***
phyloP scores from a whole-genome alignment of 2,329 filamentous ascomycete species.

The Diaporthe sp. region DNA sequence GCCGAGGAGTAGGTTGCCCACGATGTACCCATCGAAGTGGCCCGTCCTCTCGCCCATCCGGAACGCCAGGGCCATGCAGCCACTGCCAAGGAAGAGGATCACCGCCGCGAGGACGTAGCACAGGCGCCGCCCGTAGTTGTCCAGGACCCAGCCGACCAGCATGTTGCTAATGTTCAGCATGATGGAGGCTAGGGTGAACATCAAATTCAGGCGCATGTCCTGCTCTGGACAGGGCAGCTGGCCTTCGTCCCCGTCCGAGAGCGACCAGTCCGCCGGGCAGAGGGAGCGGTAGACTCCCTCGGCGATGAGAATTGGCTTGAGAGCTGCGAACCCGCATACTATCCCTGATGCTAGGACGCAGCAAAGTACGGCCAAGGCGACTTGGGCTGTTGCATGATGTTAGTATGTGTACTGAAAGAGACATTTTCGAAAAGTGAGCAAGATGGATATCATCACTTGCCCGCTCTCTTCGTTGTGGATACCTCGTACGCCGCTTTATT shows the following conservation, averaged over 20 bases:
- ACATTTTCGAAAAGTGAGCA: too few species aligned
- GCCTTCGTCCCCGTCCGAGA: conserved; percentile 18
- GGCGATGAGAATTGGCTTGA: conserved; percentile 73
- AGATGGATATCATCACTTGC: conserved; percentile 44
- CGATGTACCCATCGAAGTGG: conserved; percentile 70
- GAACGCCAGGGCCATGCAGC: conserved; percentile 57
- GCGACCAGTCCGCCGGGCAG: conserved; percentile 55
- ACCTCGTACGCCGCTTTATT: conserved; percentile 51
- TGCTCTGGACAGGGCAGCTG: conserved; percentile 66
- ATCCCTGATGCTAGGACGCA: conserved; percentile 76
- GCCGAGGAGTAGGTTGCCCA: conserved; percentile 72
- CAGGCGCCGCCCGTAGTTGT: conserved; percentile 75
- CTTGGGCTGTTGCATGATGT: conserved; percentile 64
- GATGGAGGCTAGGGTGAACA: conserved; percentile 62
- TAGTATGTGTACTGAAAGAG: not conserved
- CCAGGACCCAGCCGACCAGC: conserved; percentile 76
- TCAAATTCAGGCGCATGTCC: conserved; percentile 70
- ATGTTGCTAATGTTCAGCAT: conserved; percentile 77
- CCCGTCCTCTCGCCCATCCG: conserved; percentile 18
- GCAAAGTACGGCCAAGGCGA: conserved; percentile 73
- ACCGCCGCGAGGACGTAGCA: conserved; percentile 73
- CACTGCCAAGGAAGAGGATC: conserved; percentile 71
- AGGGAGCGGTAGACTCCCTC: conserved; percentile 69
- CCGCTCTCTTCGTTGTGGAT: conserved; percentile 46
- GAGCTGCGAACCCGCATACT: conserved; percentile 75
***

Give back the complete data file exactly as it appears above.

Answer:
phyloP scores from a whole-genome alignment of 2,329 filamentous ascomycete species.

The Diaporthe sp. region DNA sequence GCCGAGGAGTAGGTTGCCCACGATGTACCCATCGAAGTGGCCCGTCCTCTCGCCCATCCGGAACGCCAGGGCCATGCAGCCACTGCCAAGGAAGAGGATCACCGCCGCGAGGACGTAGCACAGGCGCCGCCCGTAGTTGTCCAGGACCCAGCCGACCAGCATGTTGCTAATGTTCAGCATGATGGAGGCTAGGGTGAACATCAAATTCAGGCGCATGTCCTGCTCTGGACAGGGCAGCTGGCCTTCGTCCCCGTCCGAGAGCGACCAGTCCGCCGGGCAGAGGGAGCGGTAGACTCCCTCGGCGATGAGAATTGGCTTGAGAGCTGCGAACCCGCATACTATCCCTGATGCTAGGACGCAGCAAAGTACGGCCAAGGCGACTTGGGCTGTTGCATGATGTTAGTATGTGTACTGAAAGAGACATTTTCGAAAAGTGAGCAAGATGGATATCATCACTTGCCCGCTCTCTTCGTTGTGGATACCTCGTACGCCGCTTTATT shows the following conservation, averaged over 20 bases:
- ACATTTTCGAAAAGTGAGCA: too few species aligned
- GCCTTCGTCCCCGTCCGAGA: conserved; percentile 18
- GGCGATGAGAATTGGCTTGA: conserved; percentile 73
- AGATGGATATCATCACTTGC: conserved; percentile 44
- CGATGTACCCATCGAAGTGG: conserved; percentile 70
- GAACGCCAGGGCCATGCAGC: conserved; percentile 57
- GCGACCAGTCCGCCGGGCAG: conserved; percentile 55
- ACCTCGTACGCCGCTTTATT: conserved; percentile 51
- TGCTCTGGACAGGGCAGCTG: conserved; percentile 66
- ATCCCTGATGCTAGGACGCA: conserved; percentile 76
- GCCGAGGAGTAGGTTGCCCA: conserved; percentile 72
- CAGGCGCCGCCCGTAGTTGT: conserved; percentile 75
- CTTGGGCTGTTGCATGATGT: conserved; percentile 64
- GATGGAGGCTAGGGTGAACA: conserved; percentile 62
- TAGTATGTGTACTGAAAGAG: not conserved
- CCAGGACCCAGCCGACCAGC: conserved; percentile 76
- TCAAATTCAGGCGCATGTCC: conserved; percentile 70
- ATGTTGCTAATGTTCAGCAT: conserved; percentile 77
- CCCGTCCTCTCGCCCATCCG: conserved; percentile 18
- GCAAAGTACGGCCAAGGCGA: conserved; percentile 73
- ACCGCCGCGAGGACGTAGCA: conserved; percentile 73
- CACTGCCAAGGAAGAGGATC: conserved; percentile 71
- AGGGAGCGGTAGACTCCCTC: conserved; percentile 69
- CCGCTCTCTTCGTTGTGGAT: conserved; percentile 46
- GAGCTGCGAACCCGCATACT: conserved; percentile 75